case. We do however welcome the attempt to define a clear commissioning
role for Local Authorities and recognition of our growing responsibilities as the
Champions of Children and Parents strengthened by the Children‟s Act. We
would however need to be reassured that the Local Authority will have
sufficient powers to effectively discharge that role, including the effective
powers to “decommission” and re-allocate resources according to need and
strategic direction. The previous exclusion of schools from the “duty to co-
operate” was not a positive indicator in this respect.

Chapter 2 – A School System Shaped by Parents

       This chapter sets out proposals for Trust Schools, a School
       Commissioner to champion trust schools, proposals for expanding and
       contracting schools and dealing with school failure


We welcome the emphasis placed on parents in the White Paper. We believe
that the current regulations that provide for a third of the governing body of a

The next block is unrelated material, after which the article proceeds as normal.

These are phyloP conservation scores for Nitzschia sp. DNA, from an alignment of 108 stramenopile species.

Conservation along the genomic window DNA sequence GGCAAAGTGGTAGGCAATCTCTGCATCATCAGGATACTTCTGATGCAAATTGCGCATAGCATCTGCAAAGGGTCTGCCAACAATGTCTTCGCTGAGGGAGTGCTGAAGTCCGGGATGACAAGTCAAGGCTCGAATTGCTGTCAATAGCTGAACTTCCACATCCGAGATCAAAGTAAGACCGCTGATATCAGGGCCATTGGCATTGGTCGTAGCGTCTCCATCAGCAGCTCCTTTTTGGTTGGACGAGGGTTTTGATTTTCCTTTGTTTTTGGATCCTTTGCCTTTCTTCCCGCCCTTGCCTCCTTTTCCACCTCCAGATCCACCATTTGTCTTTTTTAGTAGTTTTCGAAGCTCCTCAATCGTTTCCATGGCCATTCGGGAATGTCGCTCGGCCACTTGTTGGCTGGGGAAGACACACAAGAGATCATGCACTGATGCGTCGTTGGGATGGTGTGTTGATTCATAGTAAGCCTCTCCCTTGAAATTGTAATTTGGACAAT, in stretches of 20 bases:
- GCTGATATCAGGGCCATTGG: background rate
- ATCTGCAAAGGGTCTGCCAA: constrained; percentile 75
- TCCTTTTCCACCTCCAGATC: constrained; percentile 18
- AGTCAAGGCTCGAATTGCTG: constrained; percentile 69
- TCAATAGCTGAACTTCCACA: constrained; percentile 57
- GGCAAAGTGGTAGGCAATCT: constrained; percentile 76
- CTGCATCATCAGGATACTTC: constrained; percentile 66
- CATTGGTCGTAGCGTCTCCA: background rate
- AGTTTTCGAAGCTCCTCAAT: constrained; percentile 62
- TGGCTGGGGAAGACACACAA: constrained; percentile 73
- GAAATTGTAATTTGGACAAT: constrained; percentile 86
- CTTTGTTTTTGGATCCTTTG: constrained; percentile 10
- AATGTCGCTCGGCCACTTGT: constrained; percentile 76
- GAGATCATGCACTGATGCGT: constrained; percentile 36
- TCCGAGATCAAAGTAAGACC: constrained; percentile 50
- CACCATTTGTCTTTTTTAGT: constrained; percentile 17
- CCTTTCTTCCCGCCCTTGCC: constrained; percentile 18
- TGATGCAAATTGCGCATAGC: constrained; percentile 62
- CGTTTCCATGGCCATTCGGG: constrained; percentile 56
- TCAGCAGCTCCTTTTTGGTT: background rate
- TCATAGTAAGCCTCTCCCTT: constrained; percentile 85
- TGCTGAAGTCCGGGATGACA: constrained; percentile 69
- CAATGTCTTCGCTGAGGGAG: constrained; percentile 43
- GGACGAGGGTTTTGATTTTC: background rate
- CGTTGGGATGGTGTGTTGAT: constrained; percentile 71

community school to be Parents is an important and effective safeguard of
parental views. This is supported by the new inspection framework that
includes reference to how a school engages with its parents. Engagement
with the community will become even more important as schools develop as
extended schools. We do however believe that the arrangements proposed
for Trust and other types of schools do not so effectively secure parental and
community representation in the governance of a school. Therefore this
aspect of the White Paper could in fact diminish parental engagement.

We are concerned that Trust Schools may not have sufficient accountability to